Winchester community helps turn cabin into art studio for young artist with cystic fibrosis

Kyla Blair hopes to become an artist one day and sells personalized notebooks in the meantime. Now her community has rallied behind her to give her a new art studio.

WINCHESTER, KY (WTVQ) – A Winchester teenager with cystic fibrosis has made art her outlet and escape and even built a small business out of it. Normally, his art studio was his dressing room. Thanks to Make-A-Wish, she moves her stencils and sketchbooks into a whole new space of her own. One day, 13-year-old Kyla Blair from Winchester hopes to see her art hanging in a gallery. Until that day comes, she starts small with a small business, selling notebooks that she designs from scratch.

“I basically buy the notebooks at the store, then draw on them with my markers or paint, then sell them for $8,” Blair explains.

With the number of customers she has acquired, her art is already out of stock. Her stepmother Amy acts as a business manager

“It was the one she did to me and so we kind of talked about how she was doing it for fun and I said.

Behind the closed doors of Kyla’s dressing room which she has transformed into an art studio, she lives with cystic fibrosis. Similar to asthma, the disease makes it difficult for Kyla to breathe and also affects her digestive system.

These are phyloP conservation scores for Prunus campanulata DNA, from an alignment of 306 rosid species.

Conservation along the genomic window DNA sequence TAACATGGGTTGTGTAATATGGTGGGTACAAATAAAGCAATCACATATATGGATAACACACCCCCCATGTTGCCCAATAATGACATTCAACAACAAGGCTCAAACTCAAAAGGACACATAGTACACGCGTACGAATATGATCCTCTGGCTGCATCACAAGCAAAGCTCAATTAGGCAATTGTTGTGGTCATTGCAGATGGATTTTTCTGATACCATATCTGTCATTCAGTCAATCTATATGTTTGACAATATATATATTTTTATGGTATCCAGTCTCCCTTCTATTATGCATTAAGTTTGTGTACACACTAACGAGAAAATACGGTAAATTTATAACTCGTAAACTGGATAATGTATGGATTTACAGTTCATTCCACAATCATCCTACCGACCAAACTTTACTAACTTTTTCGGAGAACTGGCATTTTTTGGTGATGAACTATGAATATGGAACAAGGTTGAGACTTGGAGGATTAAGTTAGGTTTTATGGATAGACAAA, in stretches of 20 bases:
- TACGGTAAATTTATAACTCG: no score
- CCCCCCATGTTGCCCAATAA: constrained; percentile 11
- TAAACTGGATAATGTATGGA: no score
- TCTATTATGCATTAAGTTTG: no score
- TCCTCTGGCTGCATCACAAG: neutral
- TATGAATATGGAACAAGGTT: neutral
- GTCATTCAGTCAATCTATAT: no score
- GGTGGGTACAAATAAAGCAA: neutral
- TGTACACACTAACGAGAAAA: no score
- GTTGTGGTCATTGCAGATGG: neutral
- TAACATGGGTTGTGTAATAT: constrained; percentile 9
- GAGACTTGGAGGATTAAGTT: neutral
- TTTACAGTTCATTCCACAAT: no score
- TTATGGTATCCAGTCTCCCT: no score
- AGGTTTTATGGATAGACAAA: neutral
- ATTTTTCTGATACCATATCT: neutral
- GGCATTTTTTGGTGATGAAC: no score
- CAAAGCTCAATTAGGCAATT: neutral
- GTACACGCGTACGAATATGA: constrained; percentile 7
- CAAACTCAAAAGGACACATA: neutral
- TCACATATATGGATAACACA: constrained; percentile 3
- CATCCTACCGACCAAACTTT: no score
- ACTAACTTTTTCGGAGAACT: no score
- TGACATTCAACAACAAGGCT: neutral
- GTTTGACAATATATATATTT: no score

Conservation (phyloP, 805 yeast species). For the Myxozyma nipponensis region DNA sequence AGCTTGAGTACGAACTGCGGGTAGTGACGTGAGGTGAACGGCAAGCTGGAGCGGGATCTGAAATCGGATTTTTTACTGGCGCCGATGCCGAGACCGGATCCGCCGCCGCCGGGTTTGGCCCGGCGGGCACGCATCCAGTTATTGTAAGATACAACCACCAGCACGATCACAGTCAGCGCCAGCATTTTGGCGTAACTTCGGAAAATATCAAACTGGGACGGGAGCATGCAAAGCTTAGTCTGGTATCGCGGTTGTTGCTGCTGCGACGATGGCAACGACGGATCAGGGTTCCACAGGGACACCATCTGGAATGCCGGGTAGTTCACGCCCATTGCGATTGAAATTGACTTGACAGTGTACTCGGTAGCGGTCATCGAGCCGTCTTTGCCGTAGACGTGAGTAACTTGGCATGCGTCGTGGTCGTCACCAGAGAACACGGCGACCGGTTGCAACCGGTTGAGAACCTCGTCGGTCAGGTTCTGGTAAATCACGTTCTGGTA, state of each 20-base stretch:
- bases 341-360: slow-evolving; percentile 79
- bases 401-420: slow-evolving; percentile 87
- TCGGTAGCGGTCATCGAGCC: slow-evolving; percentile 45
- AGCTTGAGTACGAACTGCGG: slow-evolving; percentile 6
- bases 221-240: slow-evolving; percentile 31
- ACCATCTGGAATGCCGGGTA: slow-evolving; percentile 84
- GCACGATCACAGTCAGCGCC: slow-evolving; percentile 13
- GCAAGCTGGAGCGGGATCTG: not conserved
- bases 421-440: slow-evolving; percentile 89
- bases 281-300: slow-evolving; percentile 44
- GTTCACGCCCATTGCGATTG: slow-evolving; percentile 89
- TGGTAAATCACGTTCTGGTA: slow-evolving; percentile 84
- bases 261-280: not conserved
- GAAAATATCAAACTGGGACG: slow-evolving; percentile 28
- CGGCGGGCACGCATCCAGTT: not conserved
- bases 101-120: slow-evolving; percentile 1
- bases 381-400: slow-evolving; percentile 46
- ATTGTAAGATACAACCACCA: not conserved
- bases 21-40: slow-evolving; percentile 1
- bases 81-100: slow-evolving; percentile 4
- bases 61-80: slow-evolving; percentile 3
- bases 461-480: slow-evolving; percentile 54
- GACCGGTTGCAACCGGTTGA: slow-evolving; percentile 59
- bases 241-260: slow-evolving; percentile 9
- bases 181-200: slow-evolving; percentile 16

“I have to make a vest that looks like a percussion chamber and I have to do a breather and it basically sends a drug into my lungs which clears all the mucus from there,”

Blair is a Make-A-Wish child and she says she wants to have a studio to draw and paint.

“All my siblings are always trying to talk to me and play with me and whatever else and when I draw I forget about that and focus on what I’m doing,” says Blaire.

With the help of Make-A-Wish and 20 different businesses in her community, Blair closes her closet door and moves into a shed a few feet from her house. Now she can be an uninterrupted artist at work and step into the new space by filling a large order of custom notebooks.

“A lot of people have ordered them, so I have to work on that,” Blair says.

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